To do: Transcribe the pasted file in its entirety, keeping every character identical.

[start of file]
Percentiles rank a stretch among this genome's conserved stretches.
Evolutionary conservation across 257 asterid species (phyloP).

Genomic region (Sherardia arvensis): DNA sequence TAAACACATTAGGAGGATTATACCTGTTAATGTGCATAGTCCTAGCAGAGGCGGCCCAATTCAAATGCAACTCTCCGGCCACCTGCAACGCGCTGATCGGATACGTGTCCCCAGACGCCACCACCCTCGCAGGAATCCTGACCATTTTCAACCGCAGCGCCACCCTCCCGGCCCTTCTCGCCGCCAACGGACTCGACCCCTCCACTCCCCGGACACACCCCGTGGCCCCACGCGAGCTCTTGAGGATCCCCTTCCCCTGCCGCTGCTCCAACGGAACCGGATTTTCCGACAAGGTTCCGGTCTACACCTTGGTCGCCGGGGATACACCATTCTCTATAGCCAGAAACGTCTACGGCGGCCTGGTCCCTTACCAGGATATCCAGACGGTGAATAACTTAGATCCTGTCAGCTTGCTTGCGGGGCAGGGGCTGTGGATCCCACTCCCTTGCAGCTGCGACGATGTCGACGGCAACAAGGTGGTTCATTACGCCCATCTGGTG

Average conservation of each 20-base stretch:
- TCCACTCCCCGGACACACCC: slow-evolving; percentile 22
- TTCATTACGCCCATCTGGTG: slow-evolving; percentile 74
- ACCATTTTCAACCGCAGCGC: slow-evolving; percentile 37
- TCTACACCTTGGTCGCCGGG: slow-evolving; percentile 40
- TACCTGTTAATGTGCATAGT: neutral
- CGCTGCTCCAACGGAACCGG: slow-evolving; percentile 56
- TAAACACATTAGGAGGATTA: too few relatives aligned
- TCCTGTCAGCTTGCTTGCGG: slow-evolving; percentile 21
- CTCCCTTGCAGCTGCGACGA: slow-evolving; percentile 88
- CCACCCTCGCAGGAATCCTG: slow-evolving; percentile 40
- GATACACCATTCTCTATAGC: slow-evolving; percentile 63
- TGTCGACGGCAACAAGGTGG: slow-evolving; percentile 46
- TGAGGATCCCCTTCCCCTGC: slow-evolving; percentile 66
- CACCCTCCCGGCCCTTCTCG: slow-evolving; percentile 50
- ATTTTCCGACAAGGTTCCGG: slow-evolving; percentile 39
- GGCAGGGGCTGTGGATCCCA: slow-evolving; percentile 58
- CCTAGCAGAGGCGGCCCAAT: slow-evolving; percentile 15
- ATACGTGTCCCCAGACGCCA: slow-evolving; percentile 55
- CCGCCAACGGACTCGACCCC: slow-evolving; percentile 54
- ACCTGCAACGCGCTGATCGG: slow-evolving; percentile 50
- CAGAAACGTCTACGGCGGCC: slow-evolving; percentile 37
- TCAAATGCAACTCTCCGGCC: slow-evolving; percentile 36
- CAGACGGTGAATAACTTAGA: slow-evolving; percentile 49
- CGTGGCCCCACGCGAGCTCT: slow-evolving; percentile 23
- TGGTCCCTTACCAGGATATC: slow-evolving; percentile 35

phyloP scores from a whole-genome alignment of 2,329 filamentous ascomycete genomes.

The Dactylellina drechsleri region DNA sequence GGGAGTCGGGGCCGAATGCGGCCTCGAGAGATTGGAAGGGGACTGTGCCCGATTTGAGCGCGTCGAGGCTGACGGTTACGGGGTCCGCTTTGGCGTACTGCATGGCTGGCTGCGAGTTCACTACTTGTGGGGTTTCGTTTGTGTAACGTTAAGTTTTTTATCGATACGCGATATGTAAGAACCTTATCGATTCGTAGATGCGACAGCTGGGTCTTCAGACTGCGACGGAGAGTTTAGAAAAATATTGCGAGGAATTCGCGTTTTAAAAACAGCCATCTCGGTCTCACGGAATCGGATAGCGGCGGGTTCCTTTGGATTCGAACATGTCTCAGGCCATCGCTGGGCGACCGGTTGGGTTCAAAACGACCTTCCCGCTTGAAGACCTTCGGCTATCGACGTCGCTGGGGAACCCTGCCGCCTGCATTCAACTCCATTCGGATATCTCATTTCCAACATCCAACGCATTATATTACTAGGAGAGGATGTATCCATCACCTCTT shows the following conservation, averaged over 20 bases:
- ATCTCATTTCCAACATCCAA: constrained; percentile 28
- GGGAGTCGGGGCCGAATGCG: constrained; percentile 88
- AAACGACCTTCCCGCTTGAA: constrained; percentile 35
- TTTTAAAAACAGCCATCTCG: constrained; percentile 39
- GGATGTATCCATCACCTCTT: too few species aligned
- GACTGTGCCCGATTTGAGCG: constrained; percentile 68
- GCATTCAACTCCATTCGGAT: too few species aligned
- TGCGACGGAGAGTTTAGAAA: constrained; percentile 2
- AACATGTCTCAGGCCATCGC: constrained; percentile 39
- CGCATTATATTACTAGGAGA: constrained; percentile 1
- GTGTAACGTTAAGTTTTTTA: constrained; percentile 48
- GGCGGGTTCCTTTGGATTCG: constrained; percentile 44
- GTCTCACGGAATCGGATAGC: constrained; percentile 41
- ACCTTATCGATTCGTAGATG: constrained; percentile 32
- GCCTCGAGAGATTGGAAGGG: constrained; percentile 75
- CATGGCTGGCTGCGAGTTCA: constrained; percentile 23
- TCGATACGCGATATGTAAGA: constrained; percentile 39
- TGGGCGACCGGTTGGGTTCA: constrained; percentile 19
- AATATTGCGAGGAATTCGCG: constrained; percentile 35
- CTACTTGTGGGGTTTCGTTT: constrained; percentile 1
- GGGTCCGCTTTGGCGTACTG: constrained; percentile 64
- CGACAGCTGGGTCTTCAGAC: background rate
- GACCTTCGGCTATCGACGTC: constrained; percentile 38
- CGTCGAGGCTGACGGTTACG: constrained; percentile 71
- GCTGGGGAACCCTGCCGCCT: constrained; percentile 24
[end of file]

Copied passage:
Percentiles rank a stretch among this genome's conserved stretches.
Evolutionary conservation across 257 asterid species (phyloP).

Genomic region (Sherardia arvensis): DNA sequence TAAACACATTAGGAGGATTATACCTGTTAATGTGCATAGTCCTAGCAGAGGCGGCCCAATTCAAATGCAACTCTCCGGCCACCTGCAACGCGCTGATCGGATACGTGTCCCCAGACGCCACCACCCTCGCAGGAATCCTGACCATTTTCAACCGCAGCGCCACCCTCCCGGCCCTTCTCGCCGCCAACGGACTCGACCCCTCCACTCCCCGGACACACCCCGTGGCCCCACGCGAGCTCTTGAGGATCCCCTTCCCCTGCCGCTGCTCCAACGGAACCGGATTTTCCGACAAGGTTCCGGTCTACACCTTGGTCGCCGGGGATACACCATTCTCTATAGCCAGAAACGTCTACGGCGGCCTGGTCCCTTACCAGGATATCCAGACGGTGAATAACTTAGATCCTGTCAGCTTGCTTGCGGGGCAGGGGCTGTGGATCCCACTCCCTTGCAGCTGCGACGATGTCGACGGCAACAAGGTGGTTCATTACGCCCATCTGGTG

Average conservation of each 20-base stretch:
- TCCACTCCCCGGACACACCC: slow-evolving; percentile 22
- TTCATTACGCCCATCTGGTG: slow-evolving; percentile 74
- ACCATTTTCAACCGCAGCGC: slow-evolving; percentile 37
- TCTACACCTTGGTCGCCGGG: slow-evolving; percentile 40
- TACCTGTTAATGTGCATAGT: neutral
- CGCTGCTCCAACGGAACCGG: slow-evolving; percentile 56
- TAAACACATTAGGAGGATTA: too few relatives aligned
- TCCTGTCAGCTTGCTTGCGG: slow-evolving; percentile 21
- CTCCCTTGCAGCTGCGACGA: slow-evolving; percentile 88
- CCACCCTCGCAGGAATCCTG: slow-evolving; percentile 40
- GATACACCATTCTCTATAGC: slow-evolving; percentile 63
- TGTCGACGGCAACAAGGTGG: slow-evolving; percentile 46
- TGAGGATCCCCTTCCCCTGC: slow-evolving; percentile 66
- CACCCTCCCGGCCCTTCTCG: slow-evolving; percentile 50
- ATTTTCCGACAAGGTTCCGG: slow-evolving; percentile 39
- GGCAGGGGCTGTGGATCCCA: slow-evolving; percentile 58
- CCTAGCAGAGGCGGCCCAAT: slow-evolving; percentile 15
- ATACGTGTCCCCAGACGCCA: slow-evolving; percentile 55
- CCGCCAACGGACTCGACCCC: slow-evolving; percentile 54
- ACCTGCAACGCGCTGATCGG: slow-evolving; percentile 50
- CAGAAACGTCTACGGCGGCC: slow-evolving; percentile 37
- TCAAATGCAACTCTCCGGCC: slow-evolving; percentile 36
- CAGACGGTGAATAACTTAGA: slow-evolving; percentile 49
- CGTGGCCCCACGCGAGCTCT: slow-evolving; percentile 23
- TGGTCCCTTACCAGGATATC: slow-evolving; percentile 35

phyloP scores from a whole-genome alignment of 2,329 filamentous ascomycete genomes.

The Dactylellina drechsleri region DNA sequence GGGAGTCGGGGCCGAATGCGGCCTCGAGAGATTGGAAGGGGACTGTGCCCGATTTGAGCGCGTCGAGGCTGACGGTTACGGGGTCCGCTTTGGCGTACTGCATGGCTGGCTGCGAGTTCACTACTTGTGGGGTTTCGTTTGTGTAACGTTAAGTTTTTTATCGATACGCGATATGTAAGAACCTTATCGATTCGTAGATGCGACAGCTGGGTCTTCAGACTGCGACGGAGAGTTTAGAAAAATATTGCGAGGAATTCGCGTTTTAAAAACAGCCATCTCGGTCTCACGGAATCGGATAGCGGCGGGTTCCTTTGGATTCGAACATGTCTCAGGCCATCGCTGGGCGACCGGTTGGGTTCAAAACGACCTTCCCGCTTGAAGACCTTCGGCTATCGACGTCGCTGGGGAACCCTGCCGCCTGCATTCAACTCCATTCGGATATCTCATTTCCAACATCCAACGCATTATATTACTAGGAGAGGATGTATCCATCACCTCTT shows the following conservation, averaged over 20 bases:
- ATCTCATTTCCAACATCCAA: constrained; percentile 28
- GGGAGTCGGGGCCGAATGCG: constrained; percentile 88
- AAACGACCTTCCCGCTTGAA: constrained; percentile 35
- TTTTAAAAACAGCCATCTCG: constrained; percentile 39
- GGATGTATCCATCACCTCTT: too few species aligned
- GACTGTGCCCGATTTGAGCG: constrained; percentile 68
- GCATTCAACTCCATTCGGAT: too few species aligned
- TGCGACGGAGAGTTTAGAAA: constrained; percentile 2
- AACATGTCTCAGGCCATCGC: constrained; percentile 39
- CGCATTATATTACTAGGAGA: constrained; percentile 1
- GTGTAACGTTAAGTTTTTTA: constrained; percentile 48
- GGCGGGTTCCTTTGGATTCG: constrained; percentile 44
- GTCTCACGGAATCGGATAGC: constrained; percentile 41
- ACCTTATCGATTCGTAGATG: constrained; percentile 32
- GCCTCGAGAGATTGGAAGGG: constrained; percentile 75
- CATGGCTGGCTGCGAGTTCA: constrained; percentile 23
- TCGATACGCGATATGTAAGA: constrained; percentile 39
- TGGGCGACCGGTTGGGTTCA: constrained; percentile 19
- AATATTGCGAGGAATTCGCG: constrained; percentile 35
- CTACTTGTGGGGTTTCGTTT: constrained; percentile 1
- GGGTCCGCTTTGGCGTACTG: constrained; percentile 64
- CGACAGCTGGGTCTTCAGAC: background rate
- GACCTTCGGCTATCGACGTC: constrained; percentile 38
- CGTCGAGGCTGACGGTTACG: constrained; percentile 71
- GCTGGGGAACCCTGCCGCCT: constrained; percentile 24